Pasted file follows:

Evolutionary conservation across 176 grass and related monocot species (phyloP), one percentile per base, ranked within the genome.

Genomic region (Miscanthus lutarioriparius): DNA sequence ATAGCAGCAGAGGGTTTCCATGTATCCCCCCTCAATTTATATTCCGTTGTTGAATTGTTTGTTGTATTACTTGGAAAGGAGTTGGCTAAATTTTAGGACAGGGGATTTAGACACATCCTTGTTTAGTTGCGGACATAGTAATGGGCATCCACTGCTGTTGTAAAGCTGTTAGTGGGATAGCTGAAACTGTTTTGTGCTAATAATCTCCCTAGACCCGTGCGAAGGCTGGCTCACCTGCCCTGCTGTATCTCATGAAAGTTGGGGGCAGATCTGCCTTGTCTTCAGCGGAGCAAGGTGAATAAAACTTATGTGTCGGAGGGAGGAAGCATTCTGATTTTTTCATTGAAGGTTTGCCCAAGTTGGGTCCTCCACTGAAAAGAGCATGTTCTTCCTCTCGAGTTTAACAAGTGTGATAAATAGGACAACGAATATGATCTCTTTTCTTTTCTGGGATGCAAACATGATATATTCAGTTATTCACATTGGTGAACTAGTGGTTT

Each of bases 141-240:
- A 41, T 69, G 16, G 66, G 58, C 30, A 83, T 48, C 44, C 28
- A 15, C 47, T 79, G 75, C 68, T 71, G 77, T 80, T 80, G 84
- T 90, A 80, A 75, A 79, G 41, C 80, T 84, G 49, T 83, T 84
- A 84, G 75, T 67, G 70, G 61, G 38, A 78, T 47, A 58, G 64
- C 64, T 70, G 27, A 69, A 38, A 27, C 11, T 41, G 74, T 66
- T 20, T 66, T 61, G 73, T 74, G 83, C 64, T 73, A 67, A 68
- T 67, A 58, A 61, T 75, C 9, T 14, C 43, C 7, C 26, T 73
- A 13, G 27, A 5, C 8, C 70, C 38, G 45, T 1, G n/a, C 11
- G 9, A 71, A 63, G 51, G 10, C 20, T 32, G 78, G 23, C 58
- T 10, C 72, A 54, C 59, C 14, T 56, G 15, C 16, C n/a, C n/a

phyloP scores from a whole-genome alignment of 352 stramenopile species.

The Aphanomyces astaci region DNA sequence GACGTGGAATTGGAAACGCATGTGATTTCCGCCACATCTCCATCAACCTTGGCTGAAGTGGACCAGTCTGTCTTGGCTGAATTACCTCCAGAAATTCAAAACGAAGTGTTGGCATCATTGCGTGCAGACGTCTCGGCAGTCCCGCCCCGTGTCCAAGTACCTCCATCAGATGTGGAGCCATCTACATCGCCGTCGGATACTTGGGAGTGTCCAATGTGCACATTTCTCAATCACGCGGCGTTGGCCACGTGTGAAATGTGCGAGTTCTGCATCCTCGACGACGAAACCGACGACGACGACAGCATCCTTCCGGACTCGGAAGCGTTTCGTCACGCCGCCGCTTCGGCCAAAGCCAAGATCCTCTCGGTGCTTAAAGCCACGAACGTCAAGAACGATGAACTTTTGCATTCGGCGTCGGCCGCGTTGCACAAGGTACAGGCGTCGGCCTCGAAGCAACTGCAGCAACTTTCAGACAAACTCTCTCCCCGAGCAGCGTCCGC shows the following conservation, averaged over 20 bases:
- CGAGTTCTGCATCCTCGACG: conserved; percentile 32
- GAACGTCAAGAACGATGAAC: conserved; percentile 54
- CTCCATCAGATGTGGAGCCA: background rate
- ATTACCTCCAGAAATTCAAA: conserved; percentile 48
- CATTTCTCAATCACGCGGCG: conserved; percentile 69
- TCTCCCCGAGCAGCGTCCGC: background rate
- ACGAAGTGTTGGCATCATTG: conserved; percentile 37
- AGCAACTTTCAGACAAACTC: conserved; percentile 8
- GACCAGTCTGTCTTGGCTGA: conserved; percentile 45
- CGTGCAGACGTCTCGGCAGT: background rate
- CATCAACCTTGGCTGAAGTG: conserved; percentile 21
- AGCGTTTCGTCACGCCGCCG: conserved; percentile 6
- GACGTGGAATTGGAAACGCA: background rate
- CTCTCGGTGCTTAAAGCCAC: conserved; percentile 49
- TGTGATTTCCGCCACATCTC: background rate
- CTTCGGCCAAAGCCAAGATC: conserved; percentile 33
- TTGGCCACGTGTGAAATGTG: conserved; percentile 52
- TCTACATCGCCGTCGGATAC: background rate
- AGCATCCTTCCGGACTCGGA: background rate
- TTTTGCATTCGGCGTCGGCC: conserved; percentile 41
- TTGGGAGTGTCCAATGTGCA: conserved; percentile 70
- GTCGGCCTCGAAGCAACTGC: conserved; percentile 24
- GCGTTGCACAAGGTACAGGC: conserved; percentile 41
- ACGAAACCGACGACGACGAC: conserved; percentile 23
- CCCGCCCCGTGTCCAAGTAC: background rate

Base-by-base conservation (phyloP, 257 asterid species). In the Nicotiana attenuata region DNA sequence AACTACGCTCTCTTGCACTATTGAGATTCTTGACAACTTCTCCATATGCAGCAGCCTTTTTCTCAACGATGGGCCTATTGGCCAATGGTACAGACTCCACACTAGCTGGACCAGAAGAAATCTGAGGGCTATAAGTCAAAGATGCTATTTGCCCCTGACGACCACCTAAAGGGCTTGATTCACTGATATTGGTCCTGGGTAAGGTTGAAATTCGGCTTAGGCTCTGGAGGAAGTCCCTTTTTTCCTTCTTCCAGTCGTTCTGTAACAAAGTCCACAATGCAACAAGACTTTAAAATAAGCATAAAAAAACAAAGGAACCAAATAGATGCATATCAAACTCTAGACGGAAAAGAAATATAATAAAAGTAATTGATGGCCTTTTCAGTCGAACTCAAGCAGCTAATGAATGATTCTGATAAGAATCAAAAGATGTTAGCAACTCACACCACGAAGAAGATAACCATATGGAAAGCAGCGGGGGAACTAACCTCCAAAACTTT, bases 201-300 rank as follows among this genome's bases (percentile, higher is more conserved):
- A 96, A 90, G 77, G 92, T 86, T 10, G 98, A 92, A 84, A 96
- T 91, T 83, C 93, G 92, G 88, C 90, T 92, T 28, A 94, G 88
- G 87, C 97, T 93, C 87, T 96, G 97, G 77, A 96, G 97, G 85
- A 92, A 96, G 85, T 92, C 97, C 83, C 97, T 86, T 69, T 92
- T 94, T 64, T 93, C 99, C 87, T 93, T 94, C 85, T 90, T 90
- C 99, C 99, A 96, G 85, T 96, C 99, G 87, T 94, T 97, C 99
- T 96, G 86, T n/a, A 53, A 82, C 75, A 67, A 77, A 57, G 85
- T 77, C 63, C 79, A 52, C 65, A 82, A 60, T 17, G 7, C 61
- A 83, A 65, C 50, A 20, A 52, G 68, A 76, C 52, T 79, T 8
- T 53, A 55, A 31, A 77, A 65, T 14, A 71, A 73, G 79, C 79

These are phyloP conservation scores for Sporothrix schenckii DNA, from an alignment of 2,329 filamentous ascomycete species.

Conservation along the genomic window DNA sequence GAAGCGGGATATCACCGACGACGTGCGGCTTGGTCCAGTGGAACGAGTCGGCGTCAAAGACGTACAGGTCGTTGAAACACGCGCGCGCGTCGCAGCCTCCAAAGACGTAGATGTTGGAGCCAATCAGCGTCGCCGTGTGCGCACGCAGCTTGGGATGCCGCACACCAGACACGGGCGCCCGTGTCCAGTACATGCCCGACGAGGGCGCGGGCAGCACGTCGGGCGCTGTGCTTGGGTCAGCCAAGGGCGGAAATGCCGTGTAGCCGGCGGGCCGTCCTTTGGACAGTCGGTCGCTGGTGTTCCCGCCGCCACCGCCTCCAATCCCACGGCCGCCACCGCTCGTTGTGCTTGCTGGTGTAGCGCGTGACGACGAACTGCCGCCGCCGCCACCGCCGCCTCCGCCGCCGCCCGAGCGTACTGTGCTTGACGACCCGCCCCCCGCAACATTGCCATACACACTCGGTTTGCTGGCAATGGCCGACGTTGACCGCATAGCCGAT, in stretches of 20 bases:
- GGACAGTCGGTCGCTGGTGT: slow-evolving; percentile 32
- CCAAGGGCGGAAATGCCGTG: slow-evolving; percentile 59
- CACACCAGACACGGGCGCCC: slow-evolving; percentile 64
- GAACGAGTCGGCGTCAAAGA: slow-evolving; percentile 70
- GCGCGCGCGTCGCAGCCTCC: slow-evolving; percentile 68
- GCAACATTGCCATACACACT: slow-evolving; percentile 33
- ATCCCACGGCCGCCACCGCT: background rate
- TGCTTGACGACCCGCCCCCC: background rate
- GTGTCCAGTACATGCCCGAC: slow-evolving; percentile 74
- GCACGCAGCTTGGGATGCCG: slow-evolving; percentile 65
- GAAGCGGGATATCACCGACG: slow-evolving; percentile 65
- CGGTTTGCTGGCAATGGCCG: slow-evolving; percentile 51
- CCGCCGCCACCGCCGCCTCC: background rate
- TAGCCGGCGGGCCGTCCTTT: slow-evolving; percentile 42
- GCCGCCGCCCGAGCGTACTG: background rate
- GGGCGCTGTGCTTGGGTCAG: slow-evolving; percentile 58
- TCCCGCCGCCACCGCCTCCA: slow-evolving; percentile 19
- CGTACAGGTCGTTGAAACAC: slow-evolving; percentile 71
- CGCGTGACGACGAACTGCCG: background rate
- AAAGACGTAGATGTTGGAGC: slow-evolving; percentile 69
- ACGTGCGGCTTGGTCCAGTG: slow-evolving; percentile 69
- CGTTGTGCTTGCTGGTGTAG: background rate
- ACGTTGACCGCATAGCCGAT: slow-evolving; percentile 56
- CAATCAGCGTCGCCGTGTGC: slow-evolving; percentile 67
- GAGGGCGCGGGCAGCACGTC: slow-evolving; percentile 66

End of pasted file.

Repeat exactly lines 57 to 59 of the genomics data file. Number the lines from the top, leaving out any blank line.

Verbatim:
- GAACGAGTCGGCGTCAAAGA: slow-evolving; percentile 70
- GCGCGCGCGTCGCAGCCTCC: slow-evolving; percentile 68
- GCAACATTGCCATACACACT: slow-evolving; percentile 33